For some reason I had already decided that I didn’t want to attend. In my mind, the whole was going to be chaos and I wanted nothing to do with it. But the morning of the photo shoot was one of the most beautiful of the year. Sunshine streamed through the first floor windows inside our Chelsea apartment as the chattering weatherman on The Today Show claimed that the temperature high would be 71 degrees. Shortly after Lesley left for the day, I somehow came to my senses and realized that I was being foolish. As a journalist and hip hop historian, I knew if I weren’t there for the picture, I would regret it for the rest of my life.
As a Harlem boy born a few blocks away from the brownstone where Art Kane shot the ensemble of jazz musicians in 1958, I knew firsthand how much the community had changed in the 40 years since the original picture had been taken. The neighborhood had been through riots, blackouts, heroin, and the crack years.
It was a blessing; I’ll never forget that day.
Getting out of the taxi in front of 17 East 126th Street, I wasn’t surprised to see that one of the brownstones was sealed up, with the windows and doorway bricked closed. Seeing Lesley talking with the head of the Fruit of Islam security, I stood to the side, wondering why the street was so empty. “I thought you weren’t coming,” Lesley said, kissing me on the cheek. “I was afraid I might miss something,” I laughed. “It’s 11 AM. Where is everybody?” Pointing to a massive church on the next block, Lesley explained, “That’s where everybody is staying until it’s time to take the picture.”
Walking down the street to Metropolitan Community Methodist Church, I was suddenly overwhelmed by the excitement of the moment. Already I could see Kool Herc, members of the Wu-Tang Clan, Russell Simmons, Grandmaster Flash, Kool Keith, Pete Rock, and The Roots. Walking into the church’s basement, I saw more familiar faces, including Fab 5 Freddy, A Tribe Called Quest, Fat Joe, Debbie Harry, MC Serch, and countless others. “Everybody stopped what they were doing to be here today,” Wyclef Jean observed. “That is the power of hip hop.”
Over the next couple of hours folks begin to gather, often greeting one another like long lost relations at a family reunion. Blondie producer/guitarist Chris Stein asked writer Amy Linden to introduce him to Mobb Deep. Media assassin Harry Allen was smiling widely, calling out to Daddy-O. Big Gipp from Goodie Mob was chatting with Busta Rhymes. “I don’t think society thought we would make it this far,” said Queen Pen, one of the few female rappers to show up. “I think they thought we were going to come in like a fad and leave.”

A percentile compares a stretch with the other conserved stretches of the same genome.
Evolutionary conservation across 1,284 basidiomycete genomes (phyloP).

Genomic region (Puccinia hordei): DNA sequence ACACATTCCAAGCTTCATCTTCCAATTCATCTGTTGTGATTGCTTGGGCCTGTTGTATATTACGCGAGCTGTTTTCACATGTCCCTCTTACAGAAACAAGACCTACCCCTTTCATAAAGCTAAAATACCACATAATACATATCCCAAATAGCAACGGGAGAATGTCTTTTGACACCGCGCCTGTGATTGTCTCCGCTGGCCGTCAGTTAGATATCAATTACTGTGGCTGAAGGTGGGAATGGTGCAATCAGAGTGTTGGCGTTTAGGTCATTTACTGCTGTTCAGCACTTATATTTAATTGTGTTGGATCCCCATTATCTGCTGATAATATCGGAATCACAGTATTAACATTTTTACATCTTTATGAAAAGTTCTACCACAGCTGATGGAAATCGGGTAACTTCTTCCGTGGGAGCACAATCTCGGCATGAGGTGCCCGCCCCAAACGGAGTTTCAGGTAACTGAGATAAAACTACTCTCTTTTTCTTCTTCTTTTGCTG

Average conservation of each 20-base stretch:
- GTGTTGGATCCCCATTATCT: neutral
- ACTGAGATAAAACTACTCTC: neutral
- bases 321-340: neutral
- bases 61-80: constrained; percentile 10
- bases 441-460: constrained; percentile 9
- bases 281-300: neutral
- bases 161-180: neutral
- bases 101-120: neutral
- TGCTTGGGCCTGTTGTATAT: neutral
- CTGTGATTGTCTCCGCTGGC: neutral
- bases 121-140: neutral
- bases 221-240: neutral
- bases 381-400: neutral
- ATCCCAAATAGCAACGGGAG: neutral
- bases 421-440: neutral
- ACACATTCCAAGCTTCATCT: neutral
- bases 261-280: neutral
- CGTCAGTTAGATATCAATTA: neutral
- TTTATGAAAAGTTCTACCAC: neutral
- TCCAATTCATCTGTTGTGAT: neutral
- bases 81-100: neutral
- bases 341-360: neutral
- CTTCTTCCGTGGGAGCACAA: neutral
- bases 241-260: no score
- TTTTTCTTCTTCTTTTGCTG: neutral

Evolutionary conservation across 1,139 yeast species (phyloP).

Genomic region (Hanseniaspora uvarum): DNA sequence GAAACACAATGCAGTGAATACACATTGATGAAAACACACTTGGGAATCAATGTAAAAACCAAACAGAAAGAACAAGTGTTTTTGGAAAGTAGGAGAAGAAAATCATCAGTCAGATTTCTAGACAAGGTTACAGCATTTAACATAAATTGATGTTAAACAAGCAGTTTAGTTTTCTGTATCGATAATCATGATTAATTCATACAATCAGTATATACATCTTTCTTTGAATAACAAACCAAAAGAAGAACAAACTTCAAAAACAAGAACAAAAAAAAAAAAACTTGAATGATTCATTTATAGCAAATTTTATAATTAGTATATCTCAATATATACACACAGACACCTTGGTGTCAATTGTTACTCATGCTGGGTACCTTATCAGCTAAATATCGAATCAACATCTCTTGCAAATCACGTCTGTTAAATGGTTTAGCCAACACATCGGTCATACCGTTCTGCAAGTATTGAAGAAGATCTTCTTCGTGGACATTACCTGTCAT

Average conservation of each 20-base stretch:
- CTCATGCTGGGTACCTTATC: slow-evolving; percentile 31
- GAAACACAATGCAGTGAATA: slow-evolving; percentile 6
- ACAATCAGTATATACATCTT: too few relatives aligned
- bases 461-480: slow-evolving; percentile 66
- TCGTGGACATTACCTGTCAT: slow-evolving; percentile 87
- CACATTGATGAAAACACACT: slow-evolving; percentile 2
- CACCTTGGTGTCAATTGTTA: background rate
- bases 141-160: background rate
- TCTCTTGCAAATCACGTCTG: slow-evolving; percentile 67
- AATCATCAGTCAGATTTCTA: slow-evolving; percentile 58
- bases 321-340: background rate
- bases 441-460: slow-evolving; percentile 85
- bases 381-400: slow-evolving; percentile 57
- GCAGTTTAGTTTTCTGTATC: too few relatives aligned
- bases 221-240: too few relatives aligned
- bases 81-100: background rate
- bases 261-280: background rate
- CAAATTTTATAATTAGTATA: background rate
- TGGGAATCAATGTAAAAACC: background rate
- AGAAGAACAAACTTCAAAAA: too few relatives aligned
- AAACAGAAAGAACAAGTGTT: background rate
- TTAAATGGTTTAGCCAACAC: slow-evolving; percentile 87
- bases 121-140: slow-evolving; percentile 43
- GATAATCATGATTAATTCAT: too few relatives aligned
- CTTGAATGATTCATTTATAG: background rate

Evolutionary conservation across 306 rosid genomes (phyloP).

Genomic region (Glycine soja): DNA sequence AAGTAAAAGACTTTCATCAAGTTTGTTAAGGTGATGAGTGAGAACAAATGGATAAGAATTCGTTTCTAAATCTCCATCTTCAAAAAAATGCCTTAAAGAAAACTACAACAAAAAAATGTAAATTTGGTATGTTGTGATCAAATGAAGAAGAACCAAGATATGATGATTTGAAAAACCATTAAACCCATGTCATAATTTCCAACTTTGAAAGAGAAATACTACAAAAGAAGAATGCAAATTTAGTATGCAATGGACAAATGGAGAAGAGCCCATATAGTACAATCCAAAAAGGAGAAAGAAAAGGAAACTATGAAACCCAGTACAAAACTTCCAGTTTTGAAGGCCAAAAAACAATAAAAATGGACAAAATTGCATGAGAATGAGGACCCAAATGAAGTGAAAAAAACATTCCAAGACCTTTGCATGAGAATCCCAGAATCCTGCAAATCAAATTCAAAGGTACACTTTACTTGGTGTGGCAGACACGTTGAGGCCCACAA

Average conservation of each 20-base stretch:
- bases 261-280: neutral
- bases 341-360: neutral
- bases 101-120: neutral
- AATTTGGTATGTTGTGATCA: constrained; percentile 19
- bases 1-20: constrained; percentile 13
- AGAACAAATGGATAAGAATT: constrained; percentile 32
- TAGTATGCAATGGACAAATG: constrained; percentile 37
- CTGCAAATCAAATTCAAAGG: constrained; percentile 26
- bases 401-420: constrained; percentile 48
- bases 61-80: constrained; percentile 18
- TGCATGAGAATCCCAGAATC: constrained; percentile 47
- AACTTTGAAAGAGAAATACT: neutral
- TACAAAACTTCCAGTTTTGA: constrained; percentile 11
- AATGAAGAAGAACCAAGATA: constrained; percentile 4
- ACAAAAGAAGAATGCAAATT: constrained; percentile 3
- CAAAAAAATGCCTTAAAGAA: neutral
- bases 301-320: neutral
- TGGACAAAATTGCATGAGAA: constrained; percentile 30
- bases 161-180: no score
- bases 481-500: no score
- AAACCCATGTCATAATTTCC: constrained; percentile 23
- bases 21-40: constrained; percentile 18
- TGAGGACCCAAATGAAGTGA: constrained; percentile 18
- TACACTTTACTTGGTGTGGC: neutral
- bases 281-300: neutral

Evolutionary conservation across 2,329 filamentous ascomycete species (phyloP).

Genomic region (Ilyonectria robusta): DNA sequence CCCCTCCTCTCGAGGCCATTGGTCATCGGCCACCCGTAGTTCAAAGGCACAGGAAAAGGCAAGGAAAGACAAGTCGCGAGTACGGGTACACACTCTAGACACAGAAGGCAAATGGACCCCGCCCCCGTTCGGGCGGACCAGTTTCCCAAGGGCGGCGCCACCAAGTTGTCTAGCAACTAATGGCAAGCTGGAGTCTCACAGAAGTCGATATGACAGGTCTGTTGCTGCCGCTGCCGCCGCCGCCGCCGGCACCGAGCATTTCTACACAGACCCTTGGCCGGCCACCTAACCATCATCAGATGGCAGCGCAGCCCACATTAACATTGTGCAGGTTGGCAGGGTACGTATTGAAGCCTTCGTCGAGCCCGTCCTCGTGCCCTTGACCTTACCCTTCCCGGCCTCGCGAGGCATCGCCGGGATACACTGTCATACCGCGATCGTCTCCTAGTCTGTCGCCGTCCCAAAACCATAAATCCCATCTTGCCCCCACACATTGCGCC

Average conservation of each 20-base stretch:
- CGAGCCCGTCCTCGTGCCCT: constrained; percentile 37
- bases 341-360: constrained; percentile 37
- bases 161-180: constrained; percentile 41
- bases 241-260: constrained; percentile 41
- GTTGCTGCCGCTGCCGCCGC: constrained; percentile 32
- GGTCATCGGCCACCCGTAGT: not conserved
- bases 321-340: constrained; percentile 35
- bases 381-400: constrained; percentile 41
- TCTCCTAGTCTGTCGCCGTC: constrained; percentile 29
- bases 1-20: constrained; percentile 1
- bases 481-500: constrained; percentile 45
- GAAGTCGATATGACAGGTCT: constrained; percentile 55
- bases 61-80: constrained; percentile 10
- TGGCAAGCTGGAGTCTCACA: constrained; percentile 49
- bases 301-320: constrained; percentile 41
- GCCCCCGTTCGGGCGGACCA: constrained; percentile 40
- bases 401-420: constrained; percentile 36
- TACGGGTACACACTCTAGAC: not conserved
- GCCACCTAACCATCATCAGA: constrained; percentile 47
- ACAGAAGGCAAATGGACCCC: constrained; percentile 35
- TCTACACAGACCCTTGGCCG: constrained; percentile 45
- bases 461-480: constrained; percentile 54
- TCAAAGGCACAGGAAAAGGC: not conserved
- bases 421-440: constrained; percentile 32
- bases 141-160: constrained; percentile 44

With all the commotion, chatter, and conversation in the basement of the church, I drifted outside where the street was covered with publicists, writers, Fruits of Islam members, friendly cops, and loads of artists. Like the old school rap fan that I was, I got excited when I saw DJ Hollywood, Rakim, and Slick Rick.
At some point, Gordon Parks showed up and the rappers and other folks started moving towards the next block. As Russell Simmons and Nelson George helped direct the crowd of over a hundred artists to move towards the three doorways, I went and sat on the stoop behind where Parks was preparing. Rhyme legend Rakim told me years later, “Earlier, I had sat down and kicked it with him. Then, I just stood around and listened to him talk and watched as people showed him love. I just wanted to stand by him, bro. It was a blessing; I’ll never forget that day.”
While most people knew who Gordon Park was, I wondered if they understood that the soft-spoken and cultural warrior who had snapped shots of Malcolm X and Grace Kelly, was a regal fighter from Fort Scott, Kansas who had also come, much like themselves, from nothing, and shaped himself into an icon. Though separated by more than a few generations, Parks understood these “kids,” knew their pain, shared their desire to be heard and seen by the masses. Parks recognized that these new jack revolutionaries had selected rhymes and rhetoric, turntables and technology as their “weapons of choice” in the same way he had chosen the camera.
Suddenly, people started clapping loudly. Turning around, I saw rapper (Reverend) Run, formerly of Run–D.M.C., walking up the street, just in time. As the rowdiness soon turned to calm, a strange hush came over the block. As Harry Allen said earlier that great day, “What this says is what I’ve always believed, is that black culture is a continuum of black people: of our will, of our will to live and to be heard. That is what today represents. Everybody is going to get together for one picture and what it says is, ‘I was here, these are my brothers and sisters and this is what we did. We changed the world.’”
Looking at the scene across the street, the three stoops covered with hip hoppers from the East, the West, the South, and everywhere in between, I experienced a sense of pride I still can’t describe. Home on the streets of Harlem, I truly felt as though I was part of that collective dream known as hip hop, and that afternoon was truly a great day. Seconds later, Gordon Parks took the shot.